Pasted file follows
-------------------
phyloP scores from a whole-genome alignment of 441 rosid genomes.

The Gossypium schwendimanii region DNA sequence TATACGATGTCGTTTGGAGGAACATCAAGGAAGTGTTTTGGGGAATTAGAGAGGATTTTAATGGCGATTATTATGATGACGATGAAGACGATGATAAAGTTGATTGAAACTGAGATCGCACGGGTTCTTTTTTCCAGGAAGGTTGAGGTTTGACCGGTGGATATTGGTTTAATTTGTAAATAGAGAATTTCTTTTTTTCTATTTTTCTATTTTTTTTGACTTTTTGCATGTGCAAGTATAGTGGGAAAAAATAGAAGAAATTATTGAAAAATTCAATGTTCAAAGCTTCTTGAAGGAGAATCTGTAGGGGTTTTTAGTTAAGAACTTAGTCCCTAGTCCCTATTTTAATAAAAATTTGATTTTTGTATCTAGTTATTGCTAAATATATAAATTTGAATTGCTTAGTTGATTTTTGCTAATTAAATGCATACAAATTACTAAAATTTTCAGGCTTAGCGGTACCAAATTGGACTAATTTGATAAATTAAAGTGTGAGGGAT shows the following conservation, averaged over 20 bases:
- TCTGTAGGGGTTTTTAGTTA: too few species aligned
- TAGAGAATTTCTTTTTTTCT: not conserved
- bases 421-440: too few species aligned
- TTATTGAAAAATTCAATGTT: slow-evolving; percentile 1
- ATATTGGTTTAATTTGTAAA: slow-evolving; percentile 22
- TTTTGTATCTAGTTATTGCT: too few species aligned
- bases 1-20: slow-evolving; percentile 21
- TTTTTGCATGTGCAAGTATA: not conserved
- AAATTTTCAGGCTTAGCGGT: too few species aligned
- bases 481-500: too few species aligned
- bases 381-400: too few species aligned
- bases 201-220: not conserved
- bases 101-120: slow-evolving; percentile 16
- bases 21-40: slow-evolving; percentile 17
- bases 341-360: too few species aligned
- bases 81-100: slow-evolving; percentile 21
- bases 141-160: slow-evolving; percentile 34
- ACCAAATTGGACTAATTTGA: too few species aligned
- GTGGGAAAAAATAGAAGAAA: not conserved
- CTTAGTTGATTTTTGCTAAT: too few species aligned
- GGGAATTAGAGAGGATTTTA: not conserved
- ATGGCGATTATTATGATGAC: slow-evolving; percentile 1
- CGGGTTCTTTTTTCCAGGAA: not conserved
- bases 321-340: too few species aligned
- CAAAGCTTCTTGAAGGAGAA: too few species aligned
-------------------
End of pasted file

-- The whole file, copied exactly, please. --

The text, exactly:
phyloP scores from a whole-genome alignment of 441 rosid genomes.

The Gossypium schwendimanii region DNA sequence TATACGATGTCGTTTGGAGGAACATCAAGGAAGTGTTTTGGGGAATTAGAGAGGATTTTAATGGCGATTATTATGATGACGATGAAGACGATGATAAAGTTGATTGAAACTGAGATCGCACGGGTTCTTTTTTCCAGGAAGGTTGAGGTTTGACCGGTGGATATTGGTTTAATTTGTAAATAGAGAATTTCTTTTTTTCTATTTTTCTATTTTTTTTGACTTTTTGCATGTGCAAGTATAGTGGGAAAAAATAGAAGAAATTATTGAAAAATTCAATGTTCAAAGCTTCTTGAAGGAGAATCTGTAGGGGTTTTTAGTTAAGAACTTAGTCCCTAGTCCCTATTTTAATAAAAATTTGATTTTTGTATCTAGTTATTGCTAAATATATAAATTTGAATTGCTTAGTTGATTTTTGCTAATTAAATGCATACAAATTACTAAAATTTTCAGGCTTAGCGGTACCAAATTGGACTAATTTGATAAATTAAAGTGTGAGGGAT shows the following conservation, averaged over 20 bases:
- TCTGTAGGGGTTTTTAGTTA: too few species aligned
- TAGAGAATTTCTTTTTTTCT: not conserved
- bases 421-440: too few species aligned
- TTATTGAAAAATTCAATGTT: slow-evolving; percentile 1
- ATATTGGTTTAATTTGTAAA: slow-evolving; percentile 22
- TTTTGTATCTAGTTATTGCT: too few species aligned
- bases 1-20: slow-evolving; percentile 21
- TTTTTGCATGTGCAAGTATA: not conserved
- AAATTTTCAGGCTTAGCGGT: too few species aligned
- bases 481-500: too few species aligned
- bases 381-400: too few species aligned
- bases 201-220: not conserved
- bases 101-120: slow-evolving; percentile 16
- bases 21-40: slow-evolving; percentile 17
- bases 341-360: too few species aligned
- bases 81-100: slow-evolving; percentile 21
- bases 141-160: slow-evolving; percentile 34
- ACCAAATTGGACTAATTTGA: too few species aligned
- GTGGGAAAAAATAGAAGAAA: not conserved
- CTTAGTTGATTTTTGCTAAT: too few species aligned
- GGGAATTAGAGAGGATTTTA: not conserved
- ATGGCGATTATTATGATGAC: slow-evolving; percentile 1
- CGGGTTCTTTTTTCCAGGAA: not conserved
- bases 321-340: too few species aligned
- CAAAGCTTCTTGAAGGAGAA: too few species aligned